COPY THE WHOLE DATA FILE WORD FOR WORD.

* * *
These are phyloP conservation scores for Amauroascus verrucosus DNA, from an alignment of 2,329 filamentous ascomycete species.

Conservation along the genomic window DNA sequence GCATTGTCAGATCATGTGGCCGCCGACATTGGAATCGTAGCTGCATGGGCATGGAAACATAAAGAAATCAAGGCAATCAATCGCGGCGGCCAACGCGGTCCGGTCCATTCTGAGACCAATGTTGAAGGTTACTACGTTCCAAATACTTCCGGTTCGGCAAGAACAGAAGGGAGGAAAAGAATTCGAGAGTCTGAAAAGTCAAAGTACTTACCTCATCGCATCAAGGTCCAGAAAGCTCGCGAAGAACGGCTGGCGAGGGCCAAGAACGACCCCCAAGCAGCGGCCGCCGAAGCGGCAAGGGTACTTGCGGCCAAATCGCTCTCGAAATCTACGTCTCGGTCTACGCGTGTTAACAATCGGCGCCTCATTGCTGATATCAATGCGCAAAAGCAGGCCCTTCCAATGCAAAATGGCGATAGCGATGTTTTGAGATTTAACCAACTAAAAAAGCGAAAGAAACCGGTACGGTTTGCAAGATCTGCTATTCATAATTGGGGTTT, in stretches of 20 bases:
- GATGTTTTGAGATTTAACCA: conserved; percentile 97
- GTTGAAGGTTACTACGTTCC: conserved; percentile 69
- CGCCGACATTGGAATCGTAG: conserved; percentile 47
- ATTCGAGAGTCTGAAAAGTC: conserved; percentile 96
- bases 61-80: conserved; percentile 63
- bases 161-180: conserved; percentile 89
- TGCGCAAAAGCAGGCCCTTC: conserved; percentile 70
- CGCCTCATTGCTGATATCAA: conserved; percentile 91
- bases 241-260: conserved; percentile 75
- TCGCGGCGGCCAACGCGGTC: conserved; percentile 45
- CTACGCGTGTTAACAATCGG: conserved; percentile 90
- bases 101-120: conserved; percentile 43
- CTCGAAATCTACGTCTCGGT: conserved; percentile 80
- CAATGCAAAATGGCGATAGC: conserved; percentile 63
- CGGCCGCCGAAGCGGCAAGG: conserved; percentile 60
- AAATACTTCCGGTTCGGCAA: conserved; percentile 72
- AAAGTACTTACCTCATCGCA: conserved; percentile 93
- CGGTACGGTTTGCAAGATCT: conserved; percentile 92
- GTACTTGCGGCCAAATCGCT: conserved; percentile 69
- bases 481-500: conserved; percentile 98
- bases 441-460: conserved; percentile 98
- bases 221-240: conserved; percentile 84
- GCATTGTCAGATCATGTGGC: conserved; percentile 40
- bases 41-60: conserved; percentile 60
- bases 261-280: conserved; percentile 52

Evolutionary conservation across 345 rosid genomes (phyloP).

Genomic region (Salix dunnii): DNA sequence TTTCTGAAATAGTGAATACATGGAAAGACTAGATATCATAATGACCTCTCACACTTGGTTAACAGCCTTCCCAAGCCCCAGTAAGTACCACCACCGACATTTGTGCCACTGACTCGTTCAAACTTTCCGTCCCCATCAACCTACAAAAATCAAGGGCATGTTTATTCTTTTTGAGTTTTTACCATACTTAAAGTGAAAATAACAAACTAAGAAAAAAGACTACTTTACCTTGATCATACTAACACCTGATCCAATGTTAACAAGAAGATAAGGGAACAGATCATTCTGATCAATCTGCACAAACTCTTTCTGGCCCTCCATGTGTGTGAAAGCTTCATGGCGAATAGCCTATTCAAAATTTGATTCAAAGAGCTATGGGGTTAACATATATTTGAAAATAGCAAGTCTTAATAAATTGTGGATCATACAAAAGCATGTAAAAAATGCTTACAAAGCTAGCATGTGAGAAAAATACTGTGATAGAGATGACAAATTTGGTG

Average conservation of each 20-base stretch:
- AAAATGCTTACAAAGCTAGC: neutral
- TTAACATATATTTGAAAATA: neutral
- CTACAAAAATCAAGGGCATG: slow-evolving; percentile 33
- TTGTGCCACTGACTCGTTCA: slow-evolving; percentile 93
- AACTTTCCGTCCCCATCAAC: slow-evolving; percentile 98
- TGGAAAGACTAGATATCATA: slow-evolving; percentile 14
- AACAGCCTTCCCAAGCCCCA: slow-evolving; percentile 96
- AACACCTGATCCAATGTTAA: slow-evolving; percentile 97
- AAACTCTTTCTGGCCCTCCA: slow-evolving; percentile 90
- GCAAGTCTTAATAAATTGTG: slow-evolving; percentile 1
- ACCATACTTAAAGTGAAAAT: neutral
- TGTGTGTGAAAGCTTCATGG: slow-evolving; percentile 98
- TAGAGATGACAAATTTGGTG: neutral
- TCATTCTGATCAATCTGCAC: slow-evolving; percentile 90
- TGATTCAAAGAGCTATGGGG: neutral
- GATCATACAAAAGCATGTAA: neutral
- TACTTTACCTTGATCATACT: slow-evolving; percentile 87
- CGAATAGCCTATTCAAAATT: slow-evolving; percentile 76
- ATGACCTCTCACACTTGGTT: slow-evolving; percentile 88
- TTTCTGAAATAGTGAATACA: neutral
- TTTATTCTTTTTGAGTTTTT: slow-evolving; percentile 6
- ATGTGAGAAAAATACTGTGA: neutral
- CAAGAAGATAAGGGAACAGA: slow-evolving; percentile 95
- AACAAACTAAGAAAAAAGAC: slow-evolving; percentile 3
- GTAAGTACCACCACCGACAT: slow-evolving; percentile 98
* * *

These are phyloP conservation scores for Amauroascus verrucosus DNA, from an alignment of 2,329 filamentous ascomycete species.

Conservation along the genomic window DNA sequence GCATTGTCAGATCATGTGGCCGCCGACATTGGAATCGTAGCTGCATGGGCATGGAAACATAAAGAAATCAAGGCAATCAATCGCGGCGGCCAACGCGGTCCGGTCCATTCTGAGACCAATGTTGAAGGTTACTACGTTCCAAATACTTCCGGTTCGGCAAGAACAGAAGGGAGGAAAAGAATTCGAGAGTCTGAAAAGTCAAAGTACTTACCTCATCGCATCAAGGTCCAGAAAGCTCGCGAAGAACGGCTGGCGAGGGCCAAGAACGACCCCCAAGCAGCGGCCGCCGAAGCGGCAAGGGTACTTGCGGCCAAATCGCTCTCGAAATCTACGTCTCGGTCTACGCGTGTTAACAATCGGCGCCTCATTGCTGATATCAATGCGCAAAAGCAGGCCCTTCCAATGCAAAATGGCGATAGCGATGTTTTGAGATTTAACCAACTAAAAAAGCGAAAGAAACCGGTACGGTTTGCAAGATCTGCTATTCATAATTGGGGTTT, in stretches of 20 bases:
- GATGTTTTGAGATTTAACCA: conserved; percentile 97
- GTTGAAGGTTACTACGTTCC: conserved; percentile 69
- CGCCGACATTGGAATCGTAG: conserved; percentile 47
- ATTCGAGAGTCTGAAAAGTC: conserved; percentile 96
- bases 61-80: conserved; percentile 63
- bases 161-180: conserved; percentile 89
- TGCGCAAAAGCAGGCCCTTC: conserved; percentile 70
- CGCCTCATTGCTGATATCAA: conserved; percentile 91
- bases 241-260: conserved; percentile 75
- TCGCGGCGGCCAACGCGGTC: conserved; percentile 45
- CTACGCGTGTTAACAATCGG: conserved; percentile 90
- bases 101-120: conserved; percentile 43
- CTCGAAATCTACGTCTCGGT: conserved; percentile 80
- CAATGCAAAATGGCGATAGC: conserved; percentile 63
- CGGCCGCCGAAGCGGCAAGG: conserved; percentile 60
- AAATACTTCCGGTTCGGCAA: conserved; percentile 72
- AAAGTACTTACCTCATCGCA: conserved; percentile 93
- CGGTACGGTTTGCAAGATCT: conserved; percentile 92
- GTACTTGCGGCCAAATCGCT: conserved; percentile 69
- bases 481-500: conserved; percentile 98
- bases 441-460: conserved; percentile 98
- bases 221-240: conserved; percentile 84
- GCATTGTCAGATCATGTGGC: conserved; percentile 40
- bases 41-60: conserved; percentile 60
- bases 261-280: conserved; percentile 52

Evolutionary conservation across 345 rosid genomes (phyloP).

Genomic region (Salix dunnii): DNA sequence TTTCTGAAATAGTGAATACATGGAAAGACTAGATATCATAATGACCTCTCACACTTGGTTAACAGCCTTCCCAAGCCCCAGTAAGTACCACCACCGACATTTGTGCCACTGACTCGTTCAAACTTTCCGTCCCCATCAACCTACAAAAATCAAGGGCATGTTTATTCTTTTTGAGTTTTTACCATACTTAAAGTGAAAATAACAAACTAAGAAAAAAGACTACTTTACCTTGATCATACTAACACCTGATCCAATGTTAACAAGAAGATAAGGGAACAGATCATTCTGATCAATCTGCACAAACTCTTTCTGGCCCTCCATGTGTGTGAAAGCTTCATGGCGAATAGCCTATTCAAAATTTGATTCAAAGAGCTATGGGGTTAACATATATTTGAAAATAGCAAGTCTTAATAAATTGTGGATCATACAAAAGCATGTAAAAAATGCTTACAAAGCTAGCATGTGAGAAAAATACTGTGATAGAGATGACAAATTTGGTG

Average conservation of each 20-base stretch:
- AAAATGCTTACAAAGCTAGC: neutral
- TTAACATATATTTGAAAATA: neutral
- CTACAAAAATCAAGGGCATG: slow-evolving; percentile 33
- TTGTGCCACTGACTCGTTCA: slow-evolving; percentile 93
- AACTTTCCGTCCCCATCAAC: slow-evolving; percentile 98
- TGGAAAGACTAGATATCATA: slow-evolving; percentile 14
- AACAGCCTTCCCAAGCCCCA: slow-evolving; percentile 96
- AACACCTGATCCAATGTTAA: slow-evolving; percentile 97
- AAACTCTTTCTGGCCCTCCA: slow-evolving; percentile 90
- GCAAGTCTTAATAAATTGTG: slow-evolving; percentile 1
- ACCATACTTAAAGTGAAAAT: neutral
- TGTGTGTGAAAGCTTCATGG: slow-evolving; percentile 98
- TAGAGATGACAAATTTGGTG: neutral
- TCATTCTGATCAATCTGCAC: slow-evolving; percentile 90
- TGATTCAAAGAGCTATGGGG: neutral
- GATCATACAAAAGCATGTAA: neutral
- TACTTTACCTTGATCATACT: slow-evolving; percentile 87
- CGAATAGCCTATTCAAAATT: slow-evolving; percentile 76
- ATGACCTCTCACACTTGGTT: slow-evolving; percentile 88
- TTTCTGAAATAGTGAATACA: neutral
- TTTATTCTTTTTGAGTTTTT: slow-evolving; percentile 6
- ATGTGAGAAAAATACTGTGA: neutral
- CAAGAAGATAAGGGAACAGA: slow-evolving; percentile 95
- AACAAACTAAGAAAAAAGAC: slow-evolving; percentile 3
- GTAAGTACCACCACCGACAT: slow-evolving; percentile 98